Shichman said that Althera, which is in early clinical trials, would be the first to market for alpha radiation.

Israel also is known for its high-tech, software and communications developments.

Mark Lewis, executive VP and chief development officer at EMC Corp. (Hopkinton, Massachusetts), said that "seamless integration" is key. One could say that makes these systems run as smoothly as the nervous system.

Sarah Lipman, founder of Power2B (Jerusalem), gave MDD a quick tour of digital muscle come to bear on life sciences: the combination of finger-touch input with point-and-click TV capabilities that intuitively searches through reams of medical records, images, arrays and databases.

"Imagine being able to intuitively flip thru a stack of MRI 'slices,' through thousands of digital records, through libraries of pharma leads, diagnostic databases or epidemiological tracks, using your natural body language to hone in on the data you need without scrolling through endless lists," Lipman said. "Power2B's sensing system is the ultimate human-computer interface: precisely the data you want, precisely when you want it."

Declaring that "the age of digital health has arrived," Shmuel (Mooly) Eden, corporate VP and general manager of the Mobile Platforms Group at Intel (Santa Clara, California), introduced the Mobile Clinical Assistant in Israel. This small, portable device is set to transform the hospital.

Wireless, durable and disinfectable, the smart touch pad, identifies, verifies, documents and transmits–patient, condition, medication-treatment, at the point of care, with screen and voice in concert.

The $5,000 price tag buys five devices in one, including barcode and RFID reader, camera, a fingerprint reader, biosensors and voice communication.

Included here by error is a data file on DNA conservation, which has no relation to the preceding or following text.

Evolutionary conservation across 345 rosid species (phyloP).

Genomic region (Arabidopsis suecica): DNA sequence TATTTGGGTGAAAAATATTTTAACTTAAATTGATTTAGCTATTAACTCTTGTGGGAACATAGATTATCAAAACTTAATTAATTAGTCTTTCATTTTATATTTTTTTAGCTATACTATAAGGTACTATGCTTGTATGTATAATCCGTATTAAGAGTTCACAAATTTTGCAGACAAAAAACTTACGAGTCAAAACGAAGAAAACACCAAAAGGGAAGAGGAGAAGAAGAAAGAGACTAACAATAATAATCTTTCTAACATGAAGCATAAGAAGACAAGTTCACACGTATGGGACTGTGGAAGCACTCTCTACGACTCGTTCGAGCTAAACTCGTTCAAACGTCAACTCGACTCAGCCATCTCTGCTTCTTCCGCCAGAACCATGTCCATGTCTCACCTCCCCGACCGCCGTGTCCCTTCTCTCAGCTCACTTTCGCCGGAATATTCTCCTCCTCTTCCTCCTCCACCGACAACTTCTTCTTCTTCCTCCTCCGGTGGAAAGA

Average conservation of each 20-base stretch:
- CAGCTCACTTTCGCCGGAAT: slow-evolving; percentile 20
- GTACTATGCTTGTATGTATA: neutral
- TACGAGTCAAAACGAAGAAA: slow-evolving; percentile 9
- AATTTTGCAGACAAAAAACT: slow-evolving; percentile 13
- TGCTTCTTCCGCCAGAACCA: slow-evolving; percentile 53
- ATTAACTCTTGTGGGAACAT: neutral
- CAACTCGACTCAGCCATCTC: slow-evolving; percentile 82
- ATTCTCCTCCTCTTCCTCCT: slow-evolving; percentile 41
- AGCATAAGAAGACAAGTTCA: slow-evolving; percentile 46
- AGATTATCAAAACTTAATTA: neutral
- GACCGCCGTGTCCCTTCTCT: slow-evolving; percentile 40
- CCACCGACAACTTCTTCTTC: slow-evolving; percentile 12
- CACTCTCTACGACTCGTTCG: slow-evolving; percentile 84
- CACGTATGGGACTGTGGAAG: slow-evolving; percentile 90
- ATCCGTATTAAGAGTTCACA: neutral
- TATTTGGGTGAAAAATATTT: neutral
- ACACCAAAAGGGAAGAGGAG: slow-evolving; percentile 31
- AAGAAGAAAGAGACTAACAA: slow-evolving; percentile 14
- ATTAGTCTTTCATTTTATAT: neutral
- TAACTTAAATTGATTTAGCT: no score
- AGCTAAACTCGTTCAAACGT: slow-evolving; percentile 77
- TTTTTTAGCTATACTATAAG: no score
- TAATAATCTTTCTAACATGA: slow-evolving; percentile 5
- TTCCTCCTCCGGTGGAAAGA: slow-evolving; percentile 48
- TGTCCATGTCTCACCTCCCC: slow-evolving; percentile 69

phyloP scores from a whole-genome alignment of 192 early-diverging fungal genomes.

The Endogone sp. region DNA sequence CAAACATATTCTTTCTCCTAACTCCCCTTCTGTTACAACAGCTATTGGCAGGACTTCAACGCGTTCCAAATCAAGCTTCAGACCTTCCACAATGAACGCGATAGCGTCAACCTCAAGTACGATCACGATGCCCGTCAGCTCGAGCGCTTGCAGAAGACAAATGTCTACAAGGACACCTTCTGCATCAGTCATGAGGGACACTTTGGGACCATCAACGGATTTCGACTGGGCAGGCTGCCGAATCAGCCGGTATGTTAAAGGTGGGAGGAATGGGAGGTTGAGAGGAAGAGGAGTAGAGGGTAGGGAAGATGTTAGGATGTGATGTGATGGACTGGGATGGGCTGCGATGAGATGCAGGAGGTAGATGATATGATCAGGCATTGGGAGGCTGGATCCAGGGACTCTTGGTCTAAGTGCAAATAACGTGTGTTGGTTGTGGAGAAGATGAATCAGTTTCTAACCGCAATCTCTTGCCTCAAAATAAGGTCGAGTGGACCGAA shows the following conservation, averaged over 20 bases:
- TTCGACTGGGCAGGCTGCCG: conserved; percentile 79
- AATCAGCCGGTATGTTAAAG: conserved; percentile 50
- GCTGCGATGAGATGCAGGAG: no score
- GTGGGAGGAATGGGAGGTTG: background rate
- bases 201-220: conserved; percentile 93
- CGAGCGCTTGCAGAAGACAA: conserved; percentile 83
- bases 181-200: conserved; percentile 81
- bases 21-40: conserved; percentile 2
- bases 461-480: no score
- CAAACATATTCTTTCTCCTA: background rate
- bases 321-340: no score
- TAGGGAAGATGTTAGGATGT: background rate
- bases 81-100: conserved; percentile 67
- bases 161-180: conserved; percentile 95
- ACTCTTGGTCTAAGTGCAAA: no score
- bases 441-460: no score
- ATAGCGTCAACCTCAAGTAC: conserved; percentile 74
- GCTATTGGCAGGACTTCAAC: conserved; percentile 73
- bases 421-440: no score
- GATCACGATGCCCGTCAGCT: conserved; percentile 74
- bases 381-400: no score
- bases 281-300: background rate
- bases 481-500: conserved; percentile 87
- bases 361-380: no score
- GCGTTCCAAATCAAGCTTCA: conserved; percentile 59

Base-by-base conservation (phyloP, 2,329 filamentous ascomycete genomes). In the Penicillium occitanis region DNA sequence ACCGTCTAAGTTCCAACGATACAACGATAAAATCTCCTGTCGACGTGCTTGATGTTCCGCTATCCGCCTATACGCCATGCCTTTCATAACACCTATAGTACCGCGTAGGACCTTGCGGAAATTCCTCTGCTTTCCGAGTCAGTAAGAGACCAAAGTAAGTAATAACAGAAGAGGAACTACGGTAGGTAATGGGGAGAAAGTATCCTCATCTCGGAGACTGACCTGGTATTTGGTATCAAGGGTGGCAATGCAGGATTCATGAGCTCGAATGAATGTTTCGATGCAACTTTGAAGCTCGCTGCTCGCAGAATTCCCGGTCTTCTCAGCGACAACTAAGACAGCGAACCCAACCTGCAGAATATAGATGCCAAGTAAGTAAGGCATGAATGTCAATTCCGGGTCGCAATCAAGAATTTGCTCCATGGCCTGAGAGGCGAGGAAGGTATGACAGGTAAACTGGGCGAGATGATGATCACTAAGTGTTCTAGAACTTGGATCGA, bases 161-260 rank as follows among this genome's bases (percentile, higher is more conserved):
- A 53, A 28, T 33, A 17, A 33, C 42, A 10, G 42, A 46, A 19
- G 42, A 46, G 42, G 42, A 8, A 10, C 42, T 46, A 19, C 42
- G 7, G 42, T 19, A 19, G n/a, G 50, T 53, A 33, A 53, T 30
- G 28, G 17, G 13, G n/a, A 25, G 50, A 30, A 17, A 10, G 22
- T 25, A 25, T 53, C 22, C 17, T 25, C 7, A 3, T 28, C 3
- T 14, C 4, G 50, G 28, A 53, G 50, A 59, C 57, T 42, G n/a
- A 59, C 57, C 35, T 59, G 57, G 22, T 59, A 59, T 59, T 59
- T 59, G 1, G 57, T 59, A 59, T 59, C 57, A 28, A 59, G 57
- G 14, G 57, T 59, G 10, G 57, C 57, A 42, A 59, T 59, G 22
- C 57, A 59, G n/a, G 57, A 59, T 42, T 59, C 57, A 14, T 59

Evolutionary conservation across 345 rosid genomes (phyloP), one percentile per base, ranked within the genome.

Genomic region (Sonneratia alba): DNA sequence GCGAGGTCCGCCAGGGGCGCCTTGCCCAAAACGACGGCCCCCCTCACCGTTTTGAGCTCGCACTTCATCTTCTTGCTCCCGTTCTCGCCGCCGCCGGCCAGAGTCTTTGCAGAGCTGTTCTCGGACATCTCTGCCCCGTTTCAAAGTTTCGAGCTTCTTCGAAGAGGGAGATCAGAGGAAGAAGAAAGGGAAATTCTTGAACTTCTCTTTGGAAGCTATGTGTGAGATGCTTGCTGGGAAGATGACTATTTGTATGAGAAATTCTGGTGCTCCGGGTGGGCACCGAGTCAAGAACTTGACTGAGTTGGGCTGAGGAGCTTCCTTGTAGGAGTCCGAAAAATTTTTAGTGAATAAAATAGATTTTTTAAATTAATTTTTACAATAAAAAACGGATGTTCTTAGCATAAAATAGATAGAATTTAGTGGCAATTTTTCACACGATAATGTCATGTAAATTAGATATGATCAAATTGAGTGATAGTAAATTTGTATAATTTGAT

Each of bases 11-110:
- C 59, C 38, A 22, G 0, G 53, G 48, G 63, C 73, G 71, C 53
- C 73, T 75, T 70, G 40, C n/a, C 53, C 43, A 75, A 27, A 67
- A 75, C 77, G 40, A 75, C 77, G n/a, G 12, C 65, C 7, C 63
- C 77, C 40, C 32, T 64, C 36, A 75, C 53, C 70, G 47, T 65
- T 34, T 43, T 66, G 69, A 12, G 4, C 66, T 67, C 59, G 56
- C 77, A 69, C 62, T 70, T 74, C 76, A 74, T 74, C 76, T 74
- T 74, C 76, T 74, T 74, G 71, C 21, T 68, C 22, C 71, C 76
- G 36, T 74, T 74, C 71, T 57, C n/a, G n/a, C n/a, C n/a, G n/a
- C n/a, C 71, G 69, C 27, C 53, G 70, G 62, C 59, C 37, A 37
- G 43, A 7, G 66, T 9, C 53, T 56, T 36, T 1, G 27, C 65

Intel collaborated with Motion Computing (Austin, Texas) — a long-time provider of mobile healthcare products — with extensive ethnographic research worldwide on medical professionals to inaugurate the Intel MCA platform and category that they are gearing up for a revolution ushering in the digital hospital.

Eden said, "Intel is looking at the broader infrastructure and incorporation of wireless and point-of-care software applications that prove that it can decrease costs of errors, increase time-efficient healthcare, improve outcomes, leaving more humane time for patients."

Uzia Galil — the 80-something, who founded and led Elron Electronic Industries (Haifa) for some decades, then established Uzia Initiatives and Management (Haifa) and the Galil Medical Center at the Faculty of Medicine of the Technion (Haifa) to accelerate the application of new research advances — focused on digital health records and patient management.

Galil told MDD, "It was a very good surprise to see Intel, a devoted chip manufacturer, making a presentation for a digital health management device, the MCA. This is very sophisticated marketing of Intel's chips, which run the infrastructure for the MCA. Intel understands that by demonstrating the impact of the MCA on improved patient outcome with better efficiency, cost control and greater patient autonomy, then the device will sell its chips."

Galil believes that "the creation of digital health records for every patient is key to shortening the decades of trials between research advances and applications that benefit patients."

"Digitization allows comparison of hundreds or thousands of patients, understanding the range of drug reactions, and how to optimize treatment protocols, the basis for personalized medicine," he said.